Blast from the Past: Death on the Ebro
Editor’s note: At the initiative of ALBA board member Chris Brooks, who maintains the online biographical database of US volunteers in Spain, the ALBA blog will be regularly posting interesting articles from historical issues of The Volunteer, annotated by Chris. A brutal death during the Ebro Offensive has reverberations far beyond Spain. Bill Wheeler responds to a request made in the mid-1990s by former ALBA board member Eunice Lipton, a testament to the strong ties that continue to bind the extended Lincoln Brigade community.
A Death on the Ebro
[Originally published in The Volunteer, Volume 18, No. 2, Fall 1996.]
The following letter is in response to a request by Eunice Lipton for information about her uncle, Dave Lipton, a Lincoln vet killed in the Pandols in 1938…
Dear Ms. Lipton,
I do remember your Uncle Dave Lipton and now thanks to you, he has a name that time and flagging memory had erased.
His death, more than any of the too many others that I have witnessed, has haunted me to this day. Dave and I first met aboard the ship that was carrying several new volunteers and seven [of] us who had been sent home and were returning for the second time. That would have been early spring 1938. Dave and I were both assigned to the third Company of the Lincoln-Washington Battalion. After a short period of training, about the end of June or the beginning of July 1938, we were assembled on the banks of the Ebro River in preparation to launch the Ebro offensive.
We were at rest the evening before the crossing. Dave handed me a letter written in Yiddish, asking me to mail it to his brother (as I recall) if anything happened to him. I remember telling him, “You will make it OK. Just remember to keep your head and fanny down.”
The next morning he asked for the letter back and tore it to bits. That morning we crossed the Ebro and proceeded on a three-day march with no food or water to the first town abandoned by the fascists as we approached.
We found some food, cans of salty fish, but were unable to drink the water as the fascists had contaminated the wells.
Tired, parched and hungry we moved on to Hill 666;1 a rocky height, completely barren of any vegetation due to the repeated bombardment; not enough soil to dig trenches, the parapets piled-up rock that added to the danger when struck by artillery shells.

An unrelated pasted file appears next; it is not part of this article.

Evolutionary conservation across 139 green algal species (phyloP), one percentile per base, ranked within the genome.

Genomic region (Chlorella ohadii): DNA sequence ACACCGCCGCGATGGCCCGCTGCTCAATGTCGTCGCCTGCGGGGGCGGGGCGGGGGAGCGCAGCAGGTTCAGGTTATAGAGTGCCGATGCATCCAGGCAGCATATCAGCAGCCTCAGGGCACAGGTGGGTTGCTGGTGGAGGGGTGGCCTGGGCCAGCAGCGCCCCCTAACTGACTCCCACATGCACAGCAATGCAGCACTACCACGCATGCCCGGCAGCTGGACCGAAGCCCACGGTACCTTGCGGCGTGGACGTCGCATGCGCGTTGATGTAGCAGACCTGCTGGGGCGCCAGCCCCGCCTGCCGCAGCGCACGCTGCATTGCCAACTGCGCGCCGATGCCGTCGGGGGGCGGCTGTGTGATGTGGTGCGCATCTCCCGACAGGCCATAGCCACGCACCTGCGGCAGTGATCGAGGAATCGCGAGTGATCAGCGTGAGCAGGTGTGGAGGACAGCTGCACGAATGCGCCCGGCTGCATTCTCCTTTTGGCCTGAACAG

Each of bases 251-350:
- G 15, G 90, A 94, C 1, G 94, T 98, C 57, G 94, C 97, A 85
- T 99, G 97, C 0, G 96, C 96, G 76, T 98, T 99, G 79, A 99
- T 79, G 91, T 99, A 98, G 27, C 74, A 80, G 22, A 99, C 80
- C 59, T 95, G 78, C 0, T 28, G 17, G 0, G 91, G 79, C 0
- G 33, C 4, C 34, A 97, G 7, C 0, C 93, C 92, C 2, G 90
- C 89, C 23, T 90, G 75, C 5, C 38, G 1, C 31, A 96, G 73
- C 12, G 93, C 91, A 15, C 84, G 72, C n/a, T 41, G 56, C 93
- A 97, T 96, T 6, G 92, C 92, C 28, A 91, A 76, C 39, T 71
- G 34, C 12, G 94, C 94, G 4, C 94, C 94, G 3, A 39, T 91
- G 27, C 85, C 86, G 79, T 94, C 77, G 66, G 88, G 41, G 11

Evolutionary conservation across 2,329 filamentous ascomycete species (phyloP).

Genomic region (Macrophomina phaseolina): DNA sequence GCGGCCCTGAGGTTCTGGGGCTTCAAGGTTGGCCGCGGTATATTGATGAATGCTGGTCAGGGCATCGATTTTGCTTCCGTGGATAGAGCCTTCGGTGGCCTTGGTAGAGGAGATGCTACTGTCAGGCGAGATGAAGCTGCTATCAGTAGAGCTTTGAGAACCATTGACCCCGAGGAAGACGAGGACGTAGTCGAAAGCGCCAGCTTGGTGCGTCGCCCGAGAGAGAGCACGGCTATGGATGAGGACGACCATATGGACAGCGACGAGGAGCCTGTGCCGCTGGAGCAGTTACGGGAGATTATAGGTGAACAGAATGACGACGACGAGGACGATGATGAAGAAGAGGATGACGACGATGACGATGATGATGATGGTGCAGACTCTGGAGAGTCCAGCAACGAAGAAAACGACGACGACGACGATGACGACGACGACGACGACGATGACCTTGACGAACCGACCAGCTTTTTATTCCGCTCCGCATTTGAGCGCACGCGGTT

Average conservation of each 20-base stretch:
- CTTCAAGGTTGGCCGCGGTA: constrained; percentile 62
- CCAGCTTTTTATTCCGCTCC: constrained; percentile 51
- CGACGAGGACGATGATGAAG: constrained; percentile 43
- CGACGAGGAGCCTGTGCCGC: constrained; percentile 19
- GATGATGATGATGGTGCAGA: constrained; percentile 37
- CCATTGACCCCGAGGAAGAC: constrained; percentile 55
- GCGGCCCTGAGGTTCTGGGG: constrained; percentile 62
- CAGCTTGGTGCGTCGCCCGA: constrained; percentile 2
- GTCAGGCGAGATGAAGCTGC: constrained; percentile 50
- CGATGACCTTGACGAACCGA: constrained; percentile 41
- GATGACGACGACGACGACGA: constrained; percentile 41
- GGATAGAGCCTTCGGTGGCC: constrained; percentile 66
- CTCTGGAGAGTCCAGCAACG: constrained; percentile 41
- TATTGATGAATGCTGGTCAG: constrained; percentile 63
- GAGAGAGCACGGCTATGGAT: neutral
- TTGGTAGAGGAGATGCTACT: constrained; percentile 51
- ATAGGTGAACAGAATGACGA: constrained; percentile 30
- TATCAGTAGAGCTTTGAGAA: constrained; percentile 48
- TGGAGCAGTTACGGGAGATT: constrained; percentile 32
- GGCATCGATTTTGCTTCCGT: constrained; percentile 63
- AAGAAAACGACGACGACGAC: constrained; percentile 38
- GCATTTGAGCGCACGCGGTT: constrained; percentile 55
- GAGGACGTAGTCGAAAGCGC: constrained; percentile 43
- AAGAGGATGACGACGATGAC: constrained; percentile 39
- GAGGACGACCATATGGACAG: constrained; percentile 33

Company Three occupied the right flank of the battalion’s position. One of our squads was short-handed and requested a replacement. Dave’s sergeant sent him to reinforce the squad. While with that squad Dave was sent with a detail to the bottom of the hill for grenades, much needed in the event of an attack.
It was shortly after this that I was checking our position at the front when Dave walked over towards me asking if he could return to his regular squad. Just as I yelled to him to get down, he was struck by a sniper’s bullet, sinking him slowly to the ground in front of me.
In war one becomes inured to death but Dave’s has haunted me ever since. He was young, he was brave, sacrificed on the altar of fascist aggression. It was not a “civil war” but a war of intervention by the fascist powers – aided and abetted by England and the United States who did nothing to aid the democratically elected government of Spain.
Please call me if I can be of any help. Ione (my wife) and I are going to get your book Alias Olympia. It sounds very interesting.
1. The forward momentum of the Republican Army’s Ebro Offensive in the summer of 1938 was halted outside Gandesa. In early August the Republicans transitioned over to the defensive. The Sierra de Pandols outside Gandesa offered a strong natural defensive position with Hill 666 a key element. The hill was barren and arid and the troops assigned to hold the position were unable to dig entrenchments in the rocky ground. Nevertheless, the XVth BDE held the positions against repeated Nationalist attacks, suffering heavy casualties primarily from artillery. See Harry Fisher’s piece on Marty Sullivan for more on the Ebro Offensive and Hill 666.